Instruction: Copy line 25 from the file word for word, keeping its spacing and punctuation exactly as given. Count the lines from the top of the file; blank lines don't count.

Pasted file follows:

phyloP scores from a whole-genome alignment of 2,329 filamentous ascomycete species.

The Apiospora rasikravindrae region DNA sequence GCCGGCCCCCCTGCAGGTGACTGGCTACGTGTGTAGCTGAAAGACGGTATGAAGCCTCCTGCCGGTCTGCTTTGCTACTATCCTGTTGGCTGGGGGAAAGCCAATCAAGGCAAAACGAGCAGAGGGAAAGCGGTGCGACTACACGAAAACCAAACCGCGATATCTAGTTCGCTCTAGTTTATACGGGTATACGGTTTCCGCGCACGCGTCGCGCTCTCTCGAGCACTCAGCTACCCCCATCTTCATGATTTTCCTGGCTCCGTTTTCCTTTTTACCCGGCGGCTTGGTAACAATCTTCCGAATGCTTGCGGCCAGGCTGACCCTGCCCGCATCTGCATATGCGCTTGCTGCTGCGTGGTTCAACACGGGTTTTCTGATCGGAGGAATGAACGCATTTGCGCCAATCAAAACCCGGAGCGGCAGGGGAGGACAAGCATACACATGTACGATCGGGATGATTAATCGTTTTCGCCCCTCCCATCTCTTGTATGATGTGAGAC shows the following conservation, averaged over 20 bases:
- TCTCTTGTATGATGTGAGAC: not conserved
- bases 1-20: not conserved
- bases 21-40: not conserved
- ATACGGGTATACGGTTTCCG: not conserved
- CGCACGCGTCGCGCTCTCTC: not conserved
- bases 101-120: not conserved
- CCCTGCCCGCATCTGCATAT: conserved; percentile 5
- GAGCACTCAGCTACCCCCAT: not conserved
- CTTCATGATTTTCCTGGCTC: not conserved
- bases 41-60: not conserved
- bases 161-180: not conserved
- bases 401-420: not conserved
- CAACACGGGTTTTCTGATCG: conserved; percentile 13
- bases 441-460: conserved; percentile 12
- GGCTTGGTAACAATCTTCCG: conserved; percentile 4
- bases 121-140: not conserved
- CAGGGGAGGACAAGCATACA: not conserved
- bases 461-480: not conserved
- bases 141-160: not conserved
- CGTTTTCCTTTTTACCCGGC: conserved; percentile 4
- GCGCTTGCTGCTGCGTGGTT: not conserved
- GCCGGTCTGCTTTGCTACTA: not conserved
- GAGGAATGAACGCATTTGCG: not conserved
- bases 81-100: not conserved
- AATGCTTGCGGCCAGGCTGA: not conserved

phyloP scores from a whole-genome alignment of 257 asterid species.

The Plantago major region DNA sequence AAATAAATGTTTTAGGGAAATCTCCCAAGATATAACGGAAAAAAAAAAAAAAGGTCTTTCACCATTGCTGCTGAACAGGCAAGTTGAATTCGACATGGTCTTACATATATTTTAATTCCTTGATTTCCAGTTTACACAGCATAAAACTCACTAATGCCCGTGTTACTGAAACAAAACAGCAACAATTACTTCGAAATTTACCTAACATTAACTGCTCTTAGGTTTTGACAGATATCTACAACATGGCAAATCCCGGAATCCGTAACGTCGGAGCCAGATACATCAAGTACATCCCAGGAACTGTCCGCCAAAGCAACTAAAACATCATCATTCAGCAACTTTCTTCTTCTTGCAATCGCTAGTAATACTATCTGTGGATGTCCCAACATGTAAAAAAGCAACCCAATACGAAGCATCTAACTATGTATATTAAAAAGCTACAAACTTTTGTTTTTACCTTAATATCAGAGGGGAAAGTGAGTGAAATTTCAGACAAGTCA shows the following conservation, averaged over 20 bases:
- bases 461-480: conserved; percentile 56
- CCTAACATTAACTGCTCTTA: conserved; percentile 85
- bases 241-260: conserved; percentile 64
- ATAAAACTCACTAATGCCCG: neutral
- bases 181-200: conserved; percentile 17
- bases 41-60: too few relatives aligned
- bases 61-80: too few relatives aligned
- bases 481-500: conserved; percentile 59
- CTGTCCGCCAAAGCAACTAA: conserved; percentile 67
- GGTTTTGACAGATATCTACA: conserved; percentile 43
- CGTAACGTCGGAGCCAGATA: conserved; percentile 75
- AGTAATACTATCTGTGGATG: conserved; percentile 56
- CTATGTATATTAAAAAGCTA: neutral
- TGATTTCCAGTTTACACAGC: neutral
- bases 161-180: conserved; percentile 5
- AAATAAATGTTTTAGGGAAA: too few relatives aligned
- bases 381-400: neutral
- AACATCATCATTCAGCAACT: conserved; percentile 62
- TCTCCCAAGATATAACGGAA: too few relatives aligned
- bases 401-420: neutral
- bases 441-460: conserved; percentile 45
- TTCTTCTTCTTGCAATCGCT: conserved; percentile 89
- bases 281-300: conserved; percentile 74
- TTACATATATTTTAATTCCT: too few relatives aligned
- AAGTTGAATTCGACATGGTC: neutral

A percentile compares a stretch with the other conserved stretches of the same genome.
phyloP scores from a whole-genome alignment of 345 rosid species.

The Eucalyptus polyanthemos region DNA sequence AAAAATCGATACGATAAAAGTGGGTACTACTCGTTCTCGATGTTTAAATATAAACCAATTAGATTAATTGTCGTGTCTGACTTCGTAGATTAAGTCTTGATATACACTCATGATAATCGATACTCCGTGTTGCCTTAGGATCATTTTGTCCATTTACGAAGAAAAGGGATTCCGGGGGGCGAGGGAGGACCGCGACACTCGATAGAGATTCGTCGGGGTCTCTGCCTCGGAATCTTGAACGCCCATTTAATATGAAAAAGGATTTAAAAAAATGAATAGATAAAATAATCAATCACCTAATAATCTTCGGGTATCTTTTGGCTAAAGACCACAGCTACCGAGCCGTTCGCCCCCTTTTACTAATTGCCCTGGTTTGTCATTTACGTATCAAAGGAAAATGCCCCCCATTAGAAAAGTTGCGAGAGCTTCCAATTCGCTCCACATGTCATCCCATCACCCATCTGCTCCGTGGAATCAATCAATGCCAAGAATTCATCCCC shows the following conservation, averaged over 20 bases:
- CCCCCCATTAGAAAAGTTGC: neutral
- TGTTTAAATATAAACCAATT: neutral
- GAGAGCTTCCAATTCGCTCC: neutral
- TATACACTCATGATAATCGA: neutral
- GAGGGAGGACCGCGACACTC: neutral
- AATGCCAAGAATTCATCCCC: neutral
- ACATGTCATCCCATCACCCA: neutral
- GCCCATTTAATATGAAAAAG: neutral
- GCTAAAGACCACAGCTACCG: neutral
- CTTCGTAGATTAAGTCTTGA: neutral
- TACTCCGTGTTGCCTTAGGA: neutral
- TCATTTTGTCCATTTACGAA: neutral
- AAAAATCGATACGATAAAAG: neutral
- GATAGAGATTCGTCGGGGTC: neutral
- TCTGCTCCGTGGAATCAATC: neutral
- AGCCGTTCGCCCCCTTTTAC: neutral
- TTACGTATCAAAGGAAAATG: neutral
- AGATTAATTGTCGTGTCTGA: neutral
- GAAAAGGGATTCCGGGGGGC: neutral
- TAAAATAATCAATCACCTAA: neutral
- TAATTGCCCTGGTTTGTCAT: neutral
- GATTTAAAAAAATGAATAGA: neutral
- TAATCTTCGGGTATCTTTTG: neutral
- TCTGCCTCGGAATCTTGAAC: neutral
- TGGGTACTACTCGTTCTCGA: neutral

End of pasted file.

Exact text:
- GAGGAATGAACGCATTTGCG: not conserved